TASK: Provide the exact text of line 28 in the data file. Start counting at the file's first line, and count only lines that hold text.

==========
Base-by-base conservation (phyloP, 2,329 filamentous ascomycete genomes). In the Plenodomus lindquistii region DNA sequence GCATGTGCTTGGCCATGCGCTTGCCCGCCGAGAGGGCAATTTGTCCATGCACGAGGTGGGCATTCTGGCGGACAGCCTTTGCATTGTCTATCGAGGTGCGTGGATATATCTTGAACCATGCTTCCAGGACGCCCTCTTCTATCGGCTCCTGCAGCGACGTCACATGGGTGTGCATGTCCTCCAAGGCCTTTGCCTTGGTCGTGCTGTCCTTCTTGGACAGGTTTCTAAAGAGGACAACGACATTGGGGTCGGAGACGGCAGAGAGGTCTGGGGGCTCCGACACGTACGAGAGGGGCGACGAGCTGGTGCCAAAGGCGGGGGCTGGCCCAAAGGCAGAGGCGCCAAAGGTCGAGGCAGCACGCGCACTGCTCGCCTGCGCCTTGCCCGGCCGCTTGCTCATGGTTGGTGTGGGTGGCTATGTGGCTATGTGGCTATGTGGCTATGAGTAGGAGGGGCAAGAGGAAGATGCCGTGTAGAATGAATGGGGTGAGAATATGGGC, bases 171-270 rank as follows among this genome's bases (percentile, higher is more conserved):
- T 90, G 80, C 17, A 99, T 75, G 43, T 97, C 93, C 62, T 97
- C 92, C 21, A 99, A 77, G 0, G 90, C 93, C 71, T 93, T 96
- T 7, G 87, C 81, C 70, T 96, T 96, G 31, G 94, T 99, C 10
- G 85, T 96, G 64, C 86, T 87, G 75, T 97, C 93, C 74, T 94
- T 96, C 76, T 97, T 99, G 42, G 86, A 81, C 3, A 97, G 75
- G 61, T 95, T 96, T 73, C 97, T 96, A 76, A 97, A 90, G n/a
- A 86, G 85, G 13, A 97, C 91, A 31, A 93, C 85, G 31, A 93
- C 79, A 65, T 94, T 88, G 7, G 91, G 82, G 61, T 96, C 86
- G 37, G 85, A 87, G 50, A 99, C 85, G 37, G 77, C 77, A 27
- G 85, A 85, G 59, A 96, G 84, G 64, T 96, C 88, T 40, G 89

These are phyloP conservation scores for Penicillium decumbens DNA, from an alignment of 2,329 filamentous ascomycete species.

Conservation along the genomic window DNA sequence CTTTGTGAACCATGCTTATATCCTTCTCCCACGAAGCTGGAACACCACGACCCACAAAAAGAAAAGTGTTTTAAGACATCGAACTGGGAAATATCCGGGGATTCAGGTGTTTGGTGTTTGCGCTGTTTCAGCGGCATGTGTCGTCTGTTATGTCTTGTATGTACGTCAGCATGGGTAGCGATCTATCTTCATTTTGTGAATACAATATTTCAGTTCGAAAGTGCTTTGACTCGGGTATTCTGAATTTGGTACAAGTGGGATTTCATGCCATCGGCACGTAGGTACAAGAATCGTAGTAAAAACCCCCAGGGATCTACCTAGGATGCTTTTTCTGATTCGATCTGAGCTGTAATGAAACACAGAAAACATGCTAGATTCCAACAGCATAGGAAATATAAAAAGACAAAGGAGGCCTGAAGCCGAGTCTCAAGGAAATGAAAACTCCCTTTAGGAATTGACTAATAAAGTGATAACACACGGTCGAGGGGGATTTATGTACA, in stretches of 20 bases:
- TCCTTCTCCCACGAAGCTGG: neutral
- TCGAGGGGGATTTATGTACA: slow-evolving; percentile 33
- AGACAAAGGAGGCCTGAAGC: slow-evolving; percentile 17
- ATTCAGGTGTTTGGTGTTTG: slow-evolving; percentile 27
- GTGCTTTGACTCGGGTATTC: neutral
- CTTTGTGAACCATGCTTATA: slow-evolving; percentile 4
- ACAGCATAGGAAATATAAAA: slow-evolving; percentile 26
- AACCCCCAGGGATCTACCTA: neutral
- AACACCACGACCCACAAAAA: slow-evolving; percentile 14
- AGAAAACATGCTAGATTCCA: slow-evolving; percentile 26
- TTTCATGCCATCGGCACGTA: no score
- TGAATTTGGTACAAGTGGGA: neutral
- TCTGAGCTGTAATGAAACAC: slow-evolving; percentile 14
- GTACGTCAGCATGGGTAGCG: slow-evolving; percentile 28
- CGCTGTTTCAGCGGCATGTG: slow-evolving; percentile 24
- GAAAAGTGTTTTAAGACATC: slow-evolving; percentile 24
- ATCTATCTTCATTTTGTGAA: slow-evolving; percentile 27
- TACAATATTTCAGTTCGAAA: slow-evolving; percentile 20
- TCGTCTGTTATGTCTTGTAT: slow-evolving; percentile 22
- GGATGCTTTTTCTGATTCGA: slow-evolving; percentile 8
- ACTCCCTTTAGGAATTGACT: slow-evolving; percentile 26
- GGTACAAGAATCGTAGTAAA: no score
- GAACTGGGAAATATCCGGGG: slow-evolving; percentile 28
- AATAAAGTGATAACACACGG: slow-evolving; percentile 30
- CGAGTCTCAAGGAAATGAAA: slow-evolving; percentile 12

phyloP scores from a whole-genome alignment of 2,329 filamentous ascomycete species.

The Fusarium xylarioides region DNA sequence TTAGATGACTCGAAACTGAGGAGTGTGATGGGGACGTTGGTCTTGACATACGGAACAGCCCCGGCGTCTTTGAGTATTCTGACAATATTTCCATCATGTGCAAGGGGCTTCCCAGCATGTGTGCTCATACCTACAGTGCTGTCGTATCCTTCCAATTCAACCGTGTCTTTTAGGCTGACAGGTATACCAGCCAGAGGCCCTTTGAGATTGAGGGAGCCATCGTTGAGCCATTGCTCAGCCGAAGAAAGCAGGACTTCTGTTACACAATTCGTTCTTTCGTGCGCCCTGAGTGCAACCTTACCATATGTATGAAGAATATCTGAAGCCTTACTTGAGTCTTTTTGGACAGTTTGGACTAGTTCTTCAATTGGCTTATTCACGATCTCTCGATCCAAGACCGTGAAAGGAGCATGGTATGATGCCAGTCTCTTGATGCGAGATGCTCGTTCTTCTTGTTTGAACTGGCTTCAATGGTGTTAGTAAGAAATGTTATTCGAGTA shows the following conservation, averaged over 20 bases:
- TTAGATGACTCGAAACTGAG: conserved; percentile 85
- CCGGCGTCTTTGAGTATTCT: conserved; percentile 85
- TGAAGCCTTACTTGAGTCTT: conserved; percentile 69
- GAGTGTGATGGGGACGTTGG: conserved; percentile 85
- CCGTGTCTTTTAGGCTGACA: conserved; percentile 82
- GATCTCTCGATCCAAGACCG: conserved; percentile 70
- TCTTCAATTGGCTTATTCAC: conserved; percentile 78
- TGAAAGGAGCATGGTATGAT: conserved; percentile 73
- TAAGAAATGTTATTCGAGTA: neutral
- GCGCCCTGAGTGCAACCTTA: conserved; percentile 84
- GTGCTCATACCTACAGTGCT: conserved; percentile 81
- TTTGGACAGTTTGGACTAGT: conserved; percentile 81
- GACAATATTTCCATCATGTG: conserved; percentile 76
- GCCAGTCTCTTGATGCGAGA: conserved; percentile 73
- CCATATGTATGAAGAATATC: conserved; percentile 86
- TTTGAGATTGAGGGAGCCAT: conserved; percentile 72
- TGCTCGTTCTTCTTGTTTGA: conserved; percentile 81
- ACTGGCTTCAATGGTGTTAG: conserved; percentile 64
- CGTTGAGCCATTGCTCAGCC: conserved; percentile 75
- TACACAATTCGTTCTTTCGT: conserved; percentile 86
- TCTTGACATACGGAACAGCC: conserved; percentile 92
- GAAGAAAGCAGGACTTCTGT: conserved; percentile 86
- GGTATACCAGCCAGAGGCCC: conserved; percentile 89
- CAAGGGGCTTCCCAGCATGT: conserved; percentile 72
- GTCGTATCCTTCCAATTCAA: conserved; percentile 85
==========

- CGCTGTTTCAGCGGCATGTG: slow-evolving; percentile 24